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Comments About Vintage Fashion and Fashion Revivals | History of Fashion Design

Comments About Vintage Fashion and Fashion Revivals

Dear Professor Maginnis,  I’m trying to determine why people have embraced “retro” style right now and whether it’s a manifestation of a larger trend or perception. I’m trying to go beyond Faith Popcorn’s analysis that we are embracing anything to do with nostalgia because we are ambivalent about the political uncertainty and technological innovations in our world.  Can you suggest some books or articles that address this topic?

I think that Popcorn is essentially correct, that the overwhelming dependency on fashion revivals that seemed to kick in during the 1980’s, and which we haven’t lost since, is a reflection of the backlash against change that began around that time, but I would agree with you that it is far more than that.  A number of points should be noted:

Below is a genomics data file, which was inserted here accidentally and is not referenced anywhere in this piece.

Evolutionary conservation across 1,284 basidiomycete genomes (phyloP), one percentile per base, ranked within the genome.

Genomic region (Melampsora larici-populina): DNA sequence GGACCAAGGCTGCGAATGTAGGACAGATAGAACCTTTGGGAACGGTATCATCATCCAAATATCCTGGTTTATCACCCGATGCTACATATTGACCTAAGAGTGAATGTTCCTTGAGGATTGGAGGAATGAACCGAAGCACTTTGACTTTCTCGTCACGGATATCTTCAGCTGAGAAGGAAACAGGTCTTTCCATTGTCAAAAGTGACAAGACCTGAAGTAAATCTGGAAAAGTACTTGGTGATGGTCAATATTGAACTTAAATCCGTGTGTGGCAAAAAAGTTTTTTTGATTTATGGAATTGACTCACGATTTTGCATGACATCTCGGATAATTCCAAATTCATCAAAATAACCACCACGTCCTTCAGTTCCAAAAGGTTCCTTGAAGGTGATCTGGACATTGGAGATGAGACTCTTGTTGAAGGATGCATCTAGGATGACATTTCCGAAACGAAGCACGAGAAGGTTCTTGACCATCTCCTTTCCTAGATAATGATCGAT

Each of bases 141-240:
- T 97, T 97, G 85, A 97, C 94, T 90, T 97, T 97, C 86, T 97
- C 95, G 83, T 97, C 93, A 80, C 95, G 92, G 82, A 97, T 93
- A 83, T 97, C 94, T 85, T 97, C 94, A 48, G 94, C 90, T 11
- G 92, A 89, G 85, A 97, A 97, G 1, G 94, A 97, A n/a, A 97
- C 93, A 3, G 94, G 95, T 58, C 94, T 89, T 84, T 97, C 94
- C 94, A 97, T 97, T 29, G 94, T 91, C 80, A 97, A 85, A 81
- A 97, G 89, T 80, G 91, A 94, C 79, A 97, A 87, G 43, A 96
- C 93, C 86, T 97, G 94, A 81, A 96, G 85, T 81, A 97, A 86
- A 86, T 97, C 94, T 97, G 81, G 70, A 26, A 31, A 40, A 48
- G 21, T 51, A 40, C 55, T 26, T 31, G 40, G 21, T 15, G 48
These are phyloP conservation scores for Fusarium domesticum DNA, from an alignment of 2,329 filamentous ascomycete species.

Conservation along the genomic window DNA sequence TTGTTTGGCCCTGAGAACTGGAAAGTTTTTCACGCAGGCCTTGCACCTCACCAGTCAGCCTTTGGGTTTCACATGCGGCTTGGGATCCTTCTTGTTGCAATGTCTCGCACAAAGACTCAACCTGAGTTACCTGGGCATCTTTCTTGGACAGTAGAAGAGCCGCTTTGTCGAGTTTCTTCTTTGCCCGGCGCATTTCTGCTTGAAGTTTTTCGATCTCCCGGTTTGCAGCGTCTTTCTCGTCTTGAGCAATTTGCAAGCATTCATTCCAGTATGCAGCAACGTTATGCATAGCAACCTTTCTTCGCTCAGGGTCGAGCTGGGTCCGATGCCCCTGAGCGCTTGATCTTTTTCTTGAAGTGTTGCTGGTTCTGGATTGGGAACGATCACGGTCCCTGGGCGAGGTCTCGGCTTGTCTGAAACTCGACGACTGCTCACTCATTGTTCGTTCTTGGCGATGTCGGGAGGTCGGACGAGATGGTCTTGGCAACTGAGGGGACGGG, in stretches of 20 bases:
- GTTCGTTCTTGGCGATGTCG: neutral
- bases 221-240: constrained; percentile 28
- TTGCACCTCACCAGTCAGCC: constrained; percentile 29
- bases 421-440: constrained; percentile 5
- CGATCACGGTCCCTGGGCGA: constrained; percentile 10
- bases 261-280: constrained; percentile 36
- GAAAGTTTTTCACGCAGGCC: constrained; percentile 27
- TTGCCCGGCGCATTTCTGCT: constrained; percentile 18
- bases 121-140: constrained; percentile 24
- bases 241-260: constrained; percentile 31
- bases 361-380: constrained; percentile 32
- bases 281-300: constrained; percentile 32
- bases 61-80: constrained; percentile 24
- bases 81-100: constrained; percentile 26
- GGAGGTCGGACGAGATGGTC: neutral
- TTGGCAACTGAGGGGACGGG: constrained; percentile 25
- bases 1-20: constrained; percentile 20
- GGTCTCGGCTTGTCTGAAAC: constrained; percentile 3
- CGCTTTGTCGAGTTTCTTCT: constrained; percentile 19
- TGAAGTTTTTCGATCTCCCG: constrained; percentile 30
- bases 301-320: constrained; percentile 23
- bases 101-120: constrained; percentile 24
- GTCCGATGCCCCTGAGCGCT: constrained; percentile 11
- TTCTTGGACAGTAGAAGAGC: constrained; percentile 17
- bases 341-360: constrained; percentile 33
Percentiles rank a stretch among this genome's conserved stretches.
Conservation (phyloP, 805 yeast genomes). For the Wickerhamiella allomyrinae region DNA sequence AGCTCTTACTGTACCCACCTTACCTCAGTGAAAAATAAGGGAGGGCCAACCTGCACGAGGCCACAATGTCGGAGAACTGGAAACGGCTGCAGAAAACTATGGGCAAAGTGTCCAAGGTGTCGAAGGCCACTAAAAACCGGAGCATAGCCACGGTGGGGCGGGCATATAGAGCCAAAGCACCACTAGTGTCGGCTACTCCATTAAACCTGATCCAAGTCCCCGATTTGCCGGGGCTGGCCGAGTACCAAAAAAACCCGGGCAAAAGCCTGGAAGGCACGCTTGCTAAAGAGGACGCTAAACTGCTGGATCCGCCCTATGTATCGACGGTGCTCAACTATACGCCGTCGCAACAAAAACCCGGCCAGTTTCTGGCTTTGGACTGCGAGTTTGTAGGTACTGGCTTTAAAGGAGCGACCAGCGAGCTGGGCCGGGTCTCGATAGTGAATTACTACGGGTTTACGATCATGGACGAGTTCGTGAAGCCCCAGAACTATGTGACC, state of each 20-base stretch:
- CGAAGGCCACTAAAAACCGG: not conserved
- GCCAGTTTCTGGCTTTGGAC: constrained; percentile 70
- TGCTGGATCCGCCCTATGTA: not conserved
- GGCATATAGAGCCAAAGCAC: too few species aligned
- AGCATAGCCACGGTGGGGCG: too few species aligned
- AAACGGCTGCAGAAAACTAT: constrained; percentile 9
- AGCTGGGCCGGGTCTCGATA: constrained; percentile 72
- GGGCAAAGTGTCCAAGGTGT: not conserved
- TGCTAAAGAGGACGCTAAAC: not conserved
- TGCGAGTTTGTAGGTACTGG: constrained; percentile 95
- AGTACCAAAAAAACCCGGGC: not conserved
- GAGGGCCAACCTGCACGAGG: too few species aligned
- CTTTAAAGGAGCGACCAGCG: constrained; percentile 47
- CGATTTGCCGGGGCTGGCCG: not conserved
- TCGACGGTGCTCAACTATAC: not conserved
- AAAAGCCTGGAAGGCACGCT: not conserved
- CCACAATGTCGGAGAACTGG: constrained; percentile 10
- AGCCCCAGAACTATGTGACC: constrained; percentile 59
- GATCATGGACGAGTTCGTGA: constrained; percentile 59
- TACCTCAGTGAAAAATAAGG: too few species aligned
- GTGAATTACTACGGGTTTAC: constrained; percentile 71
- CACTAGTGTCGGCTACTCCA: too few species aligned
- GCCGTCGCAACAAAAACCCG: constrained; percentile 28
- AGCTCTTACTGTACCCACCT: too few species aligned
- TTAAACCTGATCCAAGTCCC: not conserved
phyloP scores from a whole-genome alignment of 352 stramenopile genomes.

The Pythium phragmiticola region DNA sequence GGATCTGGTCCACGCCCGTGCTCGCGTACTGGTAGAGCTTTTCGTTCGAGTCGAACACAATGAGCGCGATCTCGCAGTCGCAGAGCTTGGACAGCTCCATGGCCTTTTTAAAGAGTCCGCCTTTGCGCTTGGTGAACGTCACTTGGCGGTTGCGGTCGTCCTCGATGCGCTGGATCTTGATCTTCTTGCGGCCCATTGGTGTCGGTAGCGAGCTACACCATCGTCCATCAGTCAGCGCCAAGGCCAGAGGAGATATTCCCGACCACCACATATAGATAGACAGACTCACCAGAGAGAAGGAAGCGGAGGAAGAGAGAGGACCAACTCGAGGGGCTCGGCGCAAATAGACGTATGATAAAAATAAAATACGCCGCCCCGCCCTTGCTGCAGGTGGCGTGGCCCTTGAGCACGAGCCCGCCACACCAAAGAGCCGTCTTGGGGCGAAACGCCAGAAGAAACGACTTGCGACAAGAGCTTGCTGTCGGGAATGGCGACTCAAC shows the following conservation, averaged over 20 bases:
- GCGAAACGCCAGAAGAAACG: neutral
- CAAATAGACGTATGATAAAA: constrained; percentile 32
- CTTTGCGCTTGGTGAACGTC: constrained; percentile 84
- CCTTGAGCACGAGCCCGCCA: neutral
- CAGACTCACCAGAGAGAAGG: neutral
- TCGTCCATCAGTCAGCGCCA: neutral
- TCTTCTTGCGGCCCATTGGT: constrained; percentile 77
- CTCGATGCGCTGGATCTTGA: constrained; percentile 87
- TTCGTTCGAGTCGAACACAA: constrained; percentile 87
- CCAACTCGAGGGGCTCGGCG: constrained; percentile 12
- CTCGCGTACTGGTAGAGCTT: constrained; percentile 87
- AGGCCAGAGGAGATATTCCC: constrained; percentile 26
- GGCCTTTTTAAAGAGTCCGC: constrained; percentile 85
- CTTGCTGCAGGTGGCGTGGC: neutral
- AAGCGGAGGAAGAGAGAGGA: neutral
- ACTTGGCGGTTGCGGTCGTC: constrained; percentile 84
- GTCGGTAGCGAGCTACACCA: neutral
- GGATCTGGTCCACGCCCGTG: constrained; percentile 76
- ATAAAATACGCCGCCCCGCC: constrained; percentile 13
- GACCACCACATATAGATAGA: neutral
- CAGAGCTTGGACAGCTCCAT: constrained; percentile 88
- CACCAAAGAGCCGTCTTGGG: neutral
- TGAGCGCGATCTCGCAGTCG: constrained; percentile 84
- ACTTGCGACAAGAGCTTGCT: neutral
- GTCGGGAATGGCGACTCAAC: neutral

Fashion revivals have been occurring quite regularly in Western fashion since the French Revolution.  Obviously the 1790’s saw a big wave of “retro” style in imitation of Ancient Greek and Roman styles, the 1820’s and 1830’s adopted lots of styles that they saw as being “Cavalier” or “Renaissance” The 1850’s went on a pre-Anglicized-Scots fest, and picked up things they saw as Medieval (though we would hardly see them as such), and the 1870’s stole quite liberally from the 1770’s.  The Pre-Raphaelite movement in England, and the Arts and Crafts movement elsewhere, nicked bits of Medieval, Greek and Renaissance style for the whole era of 1860’s-1910’s, and their styles, watered down went mainstream.  The Big Hats of 1905-1912 were called “Gainsborough” hats, and the severe suits with narrow hems were called “Directoire” gowns, both made fashionable by novels and plays set in the late 18th Century like “The Scarlet Pimpernel” and “Mme. Sans-Gene”.  The early 1910’s was mainly influenced by Asian, Middle Eastern and Eastern European styles, but just around 1920 there was a fit of “pannier” dresses that are a sort of flapper version of Rococo dress.  The twenties was mostly revival-free, but the 1930’s was awash in “Eugenie” hats, and “Empire” evening gowns, and ruffled things they fondly imagined looked Victorian or Edwardian.  By 1939 Paris designers went so far as to try reviving the corset, as shown in the famous photo by Horsthttp://www.staleywise.com/collection/horst/corset.html  only the war prevented the style from catching on for the duration.  The snood, the wartime staple of factory girls was also a revival, spurred on by the styles worn by Olivia deHaviland as Melanie in 1939’s Gone With The Wind.  As soon as there was a post war recovery, corsets did get revived in the form called a “Merry Widow” again propagated by a period film, and Dior set about trying to revive the Second Empire (Read 1860’s crinolines) with quite a bit of popular success.  There were also attempts at 1920’s revival in the later 1950’s through 1960’s, and a big splash in the late 1960’s and early 1970’s with what was called “The New Edwardians” in England.  Region I of the Costume Society of America is doing their next symposium on fashion revivals through the ages.